• Jenny Kirk 11.2

      The details will come later, upnorth. You know a political party doesn’t spell out all the detail until much closer to the election : especially when the Nats cherrypick the best bits out of Labour policy and use them for their own.

      • Colonial Viper 11.2.1

        This is old FPP thinking and irrelevant now.

        You need to give the electorate time to understand and digest what you want to do and why.

        And if Labour announces policy that National can so easily steal, then the policy was clearly too centrist or even right wing friendly to start with.

        • Jenny Kirk

          Nonsense CV – the Nats just pick up on anything their focus groups tell them is a “goer” and many of Labour’s policies are just that !

          • Colonial Viper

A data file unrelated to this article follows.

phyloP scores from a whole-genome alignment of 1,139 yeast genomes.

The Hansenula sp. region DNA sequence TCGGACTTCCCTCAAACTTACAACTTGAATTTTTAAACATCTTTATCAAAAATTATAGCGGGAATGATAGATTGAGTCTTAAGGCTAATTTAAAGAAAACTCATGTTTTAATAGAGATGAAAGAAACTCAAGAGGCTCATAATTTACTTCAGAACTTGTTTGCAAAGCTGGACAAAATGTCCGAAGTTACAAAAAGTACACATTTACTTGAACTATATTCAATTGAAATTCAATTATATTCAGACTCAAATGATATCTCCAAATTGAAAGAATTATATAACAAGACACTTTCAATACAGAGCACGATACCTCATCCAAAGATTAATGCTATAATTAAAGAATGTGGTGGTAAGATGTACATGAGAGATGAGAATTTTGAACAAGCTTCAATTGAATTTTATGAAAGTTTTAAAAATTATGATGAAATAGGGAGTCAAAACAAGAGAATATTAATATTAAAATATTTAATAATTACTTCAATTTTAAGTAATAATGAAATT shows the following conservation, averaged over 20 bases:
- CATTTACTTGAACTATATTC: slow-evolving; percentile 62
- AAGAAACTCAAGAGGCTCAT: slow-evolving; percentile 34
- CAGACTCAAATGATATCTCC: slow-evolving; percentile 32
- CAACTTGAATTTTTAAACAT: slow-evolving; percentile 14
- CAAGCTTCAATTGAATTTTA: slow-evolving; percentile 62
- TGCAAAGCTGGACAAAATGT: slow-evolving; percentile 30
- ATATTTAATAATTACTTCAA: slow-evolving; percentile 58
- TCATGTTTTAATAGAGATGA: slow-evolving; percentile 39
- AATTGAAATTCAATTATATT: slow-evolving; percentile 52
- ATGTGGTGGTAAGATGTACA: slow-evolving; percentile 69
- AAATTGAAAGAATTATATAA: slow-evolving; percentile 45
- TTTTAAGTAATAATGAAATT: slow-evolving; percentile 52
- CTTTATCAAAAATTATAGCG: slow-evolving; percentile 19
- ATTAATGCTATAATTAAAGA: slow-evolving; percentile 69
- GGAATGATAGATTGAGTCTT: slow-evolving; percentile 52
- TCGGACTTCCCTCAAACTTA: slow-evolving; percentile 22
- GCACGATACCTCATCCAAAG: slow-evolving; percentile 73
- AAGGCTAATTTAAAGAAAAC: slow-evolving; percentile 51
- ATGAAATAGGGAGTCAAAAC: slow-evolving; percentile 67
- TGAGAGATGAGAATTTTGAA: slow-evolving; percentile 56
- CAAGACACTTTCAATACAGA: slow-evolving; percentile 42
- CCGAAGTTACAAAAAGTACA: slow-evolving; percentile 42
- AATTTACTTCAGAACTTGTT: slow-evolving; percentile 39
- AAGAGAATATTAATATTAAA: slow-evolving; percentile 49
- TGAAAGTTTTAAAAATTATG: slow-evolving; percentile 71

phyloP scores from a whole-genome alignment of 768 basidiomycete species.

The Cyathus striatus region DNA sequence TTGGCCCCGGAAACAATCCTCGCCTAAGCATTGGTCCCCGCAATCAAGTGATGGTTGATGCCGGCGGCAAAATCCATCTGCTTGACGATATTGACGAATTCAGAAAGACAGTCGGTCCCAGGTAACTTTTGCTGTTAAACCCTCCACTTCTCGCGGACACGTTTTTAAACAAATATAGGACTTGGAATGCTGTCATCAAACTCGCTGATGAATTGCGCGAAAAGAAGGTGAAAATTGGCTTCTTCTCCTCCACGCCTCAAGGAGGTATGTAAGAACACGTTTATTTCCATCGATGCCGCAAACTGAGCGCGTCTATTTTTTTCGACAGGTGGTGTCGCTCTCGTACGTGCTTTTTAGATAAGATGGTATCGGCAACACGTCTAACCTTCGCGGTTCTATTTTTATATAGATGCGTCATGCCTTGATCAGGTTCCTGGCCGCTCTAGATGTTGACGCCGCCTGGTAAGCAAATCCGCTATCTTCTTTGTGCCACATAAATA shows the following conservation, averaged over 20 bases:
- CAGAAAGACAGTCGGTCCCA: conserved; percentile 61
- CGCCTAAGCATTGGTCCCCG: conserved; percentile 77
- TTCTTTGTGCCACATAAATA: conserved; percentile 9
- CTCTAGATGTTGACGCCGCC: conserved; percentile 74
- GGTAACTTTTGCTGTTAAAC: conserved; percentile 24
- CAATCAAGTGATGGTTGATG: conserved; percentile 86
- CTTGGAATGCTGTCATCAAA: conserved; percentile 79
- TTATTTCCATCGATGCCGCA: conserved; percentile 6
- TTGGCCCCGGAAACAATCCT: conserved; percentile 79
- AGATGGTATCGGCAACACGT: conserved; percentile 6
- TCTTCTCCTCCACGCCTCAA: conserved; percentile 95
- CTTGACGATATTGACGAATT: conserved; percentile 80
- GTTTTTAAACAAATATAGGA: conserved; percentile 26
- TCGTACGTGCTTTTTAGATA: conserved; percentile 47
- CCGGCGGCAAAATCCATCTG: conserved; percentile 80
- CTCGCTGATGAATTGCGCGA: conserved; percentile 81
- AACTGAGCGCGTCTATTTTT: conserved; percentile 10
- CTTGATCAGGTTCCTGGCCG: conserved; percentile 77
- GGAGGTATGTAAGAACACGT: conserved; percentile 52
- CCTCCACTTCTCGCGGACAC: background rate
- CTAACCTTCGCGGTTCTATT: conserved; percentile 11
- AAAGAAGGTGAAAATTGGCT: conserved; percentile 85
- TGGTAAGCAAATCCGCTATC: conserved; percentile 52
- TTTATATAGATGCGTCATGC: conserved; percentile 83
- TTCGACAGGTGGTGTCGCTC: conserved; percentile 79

Then why has Labour’s party vote numbers in general elections been declining since 2005.

            • weka

              It’s the perception of competency issue. The policy is probably not a problem for most centre voters.

              • Colonial Viper

                I would argue that it is more a cultural and political disconnect.

                People don’t want more of the same neoliberalism. That’s the political disconnect.

                People don’t think that Labour selects and promotes MPs representative of them. That’s the cultural disconnect.

                • b waghorn

                  If you asked the average Joe in the street what neolibrilism is you’d get a blank steer, its not relevant , people want security for them and theirs